TikTok's U.S. ad business roars back to life as Trump's threats recede
The U.S. head office of TikTok in Culver City, California, U.S., September 15, 2020. /Reuters

The U.S. head office of TikTok in Culver City, California, U.S., September 15, 2020. /Reuters

Accused of being a so-called front for the Chinese government by the Trump administration, TikTok's ad business looked bleak last July.

Big brands backed off on spending, even as TikTok executives offered refunds to advertisers in the event the hot social media platform were to be banned from operating in the United States.

But after it became clear that Joe Biden had won November's U.S presidential election, that all changed.

"The interest in TikTok has exploded," said Erica Patrick, vice president and director of social media at Mediahub Worldwide, which has worked with brands such as Netflix and Twitch. She said she expects client spending to increase significantly over the next six months.

After the Biden administration paused a government lawsuit filed by Trump officials, corporate sponsors have raced back to the popular short video sharing app, booking advertising campaigns and experimenting with new ways to reach consumers, three ad agency executives told Reuters.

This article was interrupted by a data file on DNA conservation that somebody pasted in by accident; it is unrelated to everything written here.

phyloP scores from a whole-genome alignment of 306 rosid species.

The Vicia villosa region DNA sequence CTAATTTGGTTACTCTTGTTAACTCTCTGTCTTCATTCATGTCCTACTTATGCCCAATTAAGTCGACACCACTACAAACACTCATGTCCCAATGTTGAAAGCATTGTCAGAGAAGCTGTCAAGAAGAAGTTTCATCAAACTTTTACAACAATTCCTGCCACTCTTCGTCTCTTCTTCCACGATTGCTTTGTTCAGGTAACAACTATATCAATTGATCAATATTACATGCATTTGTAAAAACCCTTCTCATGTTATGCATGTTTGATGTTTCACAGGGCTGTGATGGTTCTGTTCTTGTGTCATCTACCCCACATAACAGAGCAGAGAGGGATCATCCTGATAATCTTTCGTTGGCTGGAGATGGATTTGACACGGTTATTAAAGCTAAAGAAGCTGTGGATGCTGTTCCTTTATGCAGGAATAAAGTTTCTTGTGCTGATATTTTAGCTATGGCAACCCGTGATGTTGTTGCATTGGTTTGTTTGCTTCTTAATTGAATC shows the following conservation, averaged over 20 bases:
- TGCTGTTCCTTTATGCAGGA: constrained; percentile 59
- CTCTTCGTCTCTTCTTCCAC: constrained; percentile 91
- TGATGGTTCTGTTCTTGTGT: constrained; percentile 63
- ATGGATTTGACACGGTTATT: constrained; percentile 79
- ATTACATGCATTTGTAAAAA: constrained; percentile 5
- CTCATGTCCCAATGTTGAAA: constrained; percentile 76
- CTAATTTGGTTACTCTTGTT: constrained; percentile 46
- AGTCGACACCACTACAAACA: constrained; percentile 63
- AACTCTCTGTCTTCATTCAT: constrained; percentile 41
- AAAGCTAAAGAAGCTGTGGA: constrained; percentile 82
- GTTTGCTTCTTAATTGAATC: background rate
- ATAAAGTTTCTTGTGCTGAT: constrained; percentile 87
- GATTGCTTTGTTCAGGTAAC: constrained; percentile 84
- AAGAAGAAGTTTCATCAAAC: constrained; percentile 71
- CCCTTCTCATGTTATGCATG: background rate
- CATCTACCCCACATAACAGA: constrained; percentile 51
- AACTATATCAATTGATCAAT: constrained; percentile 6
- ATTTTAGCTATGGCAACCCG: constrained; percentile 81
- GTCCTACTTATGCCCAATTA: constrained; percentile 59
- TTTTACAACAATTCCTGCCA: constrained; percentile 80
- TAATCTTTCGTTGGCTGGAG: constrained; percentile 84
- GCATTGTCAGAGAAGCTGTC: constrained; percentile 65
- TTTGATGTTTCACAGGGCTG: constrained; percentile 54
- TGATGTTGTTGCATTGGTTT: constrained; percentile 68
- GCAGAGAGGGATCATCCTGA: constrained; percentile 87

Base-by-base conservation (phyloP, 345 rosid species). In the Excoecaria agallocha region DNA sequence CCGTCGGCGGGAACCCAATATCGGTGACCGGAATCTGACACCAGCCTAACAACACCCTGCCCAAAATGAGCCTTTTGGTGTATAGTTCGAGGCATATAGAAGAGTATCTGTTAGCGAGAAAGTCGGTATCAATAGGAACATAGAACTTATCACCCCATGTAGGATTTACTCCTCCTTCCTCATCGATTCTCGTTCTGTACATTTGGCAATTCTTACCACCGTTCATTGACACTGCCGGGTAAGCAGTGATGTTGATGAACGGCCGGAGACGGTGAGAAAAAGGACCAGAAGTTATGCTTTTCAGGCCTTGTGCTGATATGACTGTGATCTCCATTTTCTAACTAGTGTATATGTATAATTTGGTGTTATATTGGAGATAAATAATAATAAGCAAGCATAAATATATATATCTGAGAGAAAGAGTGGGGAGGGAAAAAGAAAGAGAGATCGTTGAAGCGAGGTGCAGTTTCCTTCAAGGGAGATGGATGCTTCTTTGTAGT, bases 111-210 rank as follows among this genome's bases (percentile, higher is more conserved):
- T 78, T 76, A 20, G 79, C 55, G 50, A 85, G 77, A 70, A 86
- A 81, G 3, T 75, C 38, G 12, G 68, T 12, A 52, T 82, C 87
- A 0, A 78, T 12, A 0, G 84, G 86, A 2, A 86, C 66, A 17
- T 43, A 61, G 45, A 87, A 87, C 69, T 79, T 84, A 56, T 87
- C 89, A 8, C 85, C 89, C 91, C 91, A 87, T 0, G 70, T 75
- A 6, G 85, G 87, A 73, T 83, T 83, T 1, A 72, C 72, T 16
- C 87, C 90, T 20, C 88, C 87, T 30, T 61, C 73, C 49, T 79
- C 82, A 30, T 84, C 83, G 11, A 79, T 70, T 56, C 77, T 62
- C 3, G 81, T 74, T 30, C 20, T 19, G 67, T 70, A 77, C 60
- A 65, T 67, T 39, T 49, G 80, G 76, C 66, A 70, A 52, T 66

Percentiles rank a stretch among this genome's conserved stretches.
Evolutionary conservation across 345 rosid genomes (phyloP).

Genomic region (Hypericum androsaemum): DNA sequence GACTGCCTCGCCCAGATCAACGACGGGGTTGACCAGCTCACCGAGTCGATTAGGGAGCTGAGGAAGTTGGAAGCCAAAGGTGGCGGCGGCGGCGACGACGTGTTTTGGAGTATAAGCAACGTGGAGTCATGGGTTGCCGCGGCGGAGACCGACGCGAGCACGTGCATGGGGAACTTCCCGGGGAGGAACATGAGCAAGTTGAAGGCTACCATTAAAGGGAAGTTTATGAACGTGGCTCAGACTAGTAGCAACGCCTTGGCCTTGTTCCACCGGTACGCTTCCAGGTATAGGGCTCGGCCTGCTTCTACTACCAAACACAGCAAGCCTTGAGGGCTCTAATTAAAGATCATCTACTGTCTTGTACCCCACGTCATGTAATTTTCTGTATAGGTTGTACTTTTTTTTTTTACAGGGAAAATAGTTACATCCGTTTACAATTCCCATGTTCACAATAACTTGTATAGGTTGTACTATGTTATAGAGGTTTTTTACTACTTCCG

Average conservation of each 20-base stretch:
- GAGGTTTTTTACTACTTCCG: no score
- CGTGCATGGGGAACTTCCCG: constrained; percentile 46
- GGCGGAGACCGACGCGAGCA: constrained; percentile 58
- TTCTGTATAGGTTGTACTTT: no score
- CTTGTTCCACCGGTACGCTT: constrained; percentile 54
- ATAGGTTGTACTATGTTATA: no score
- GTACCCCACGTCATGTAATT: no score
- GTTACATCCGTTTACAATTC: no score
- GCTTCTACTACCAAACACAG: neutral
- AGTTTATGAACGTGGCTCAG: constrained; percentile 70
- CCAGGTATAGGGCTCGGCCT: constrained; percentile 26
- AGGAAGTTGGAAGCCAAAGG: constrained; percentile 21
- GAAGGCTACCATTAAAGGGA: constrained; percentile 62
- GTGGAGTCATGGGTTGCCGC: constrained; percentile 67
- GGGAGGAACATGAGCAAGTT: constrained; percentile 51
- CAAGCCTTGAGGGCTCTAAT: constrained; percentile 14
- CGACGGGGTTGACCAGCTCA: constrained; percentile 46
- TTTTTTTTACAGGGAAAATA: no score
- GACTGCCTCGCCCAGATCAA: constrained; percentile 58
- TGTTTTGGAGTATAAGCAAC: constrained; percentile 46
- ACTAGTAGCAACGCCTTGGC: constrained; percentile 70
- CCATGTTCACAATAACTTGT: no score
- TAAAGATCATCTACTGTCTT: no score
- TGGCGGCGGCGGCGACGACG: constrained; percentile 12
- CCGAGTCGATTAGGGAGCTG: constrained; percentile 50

The clamor around national security and TikTok during the previous administration appears to have been "more of a stunt" and has not been a serious concern for advertisers, Patrick said.

Trump's defeat in the presidential election was the turning point for many advertisers who were previously "on the fence" about TikTok, according to one media buyer.

As business picks up, the platform has approached major brands individually to address lingering concerns, such as the placement of their ads, the buyer said.

Although TikTok's U.S. advertising business is estimated to be small compared with larger social platforms, TikTok said it tracked a 500 percent increase in advertisers running campaigns in the United States over the course of 2020. It says it continuously has conversations with advertisers on brand safety.

Since late last year, TikTok has signed up McDonald's, Kate Spade, Chobani and Bose, as well as nonprofits including St. Jude Children's Research Hospital, a TikTok spokeswoman said.

Bose has found that ads on TikTok are watched for longer than on other platforms, said Christina Kelleher, manager of global social media for Bose.

St. Jude has raised about $50,000 since September through a donation button on TikTok, according to ALSAC, the fundraising and awareness organization for St. Jude.

"TikTok is one of our fastest growing platforms," said Rick Shadyac, chief executive of ALSAC, adding that the organization's first ad campaign in December with actress Ashley Tisdale had "tremendous engagement."

(With input from Reuters)

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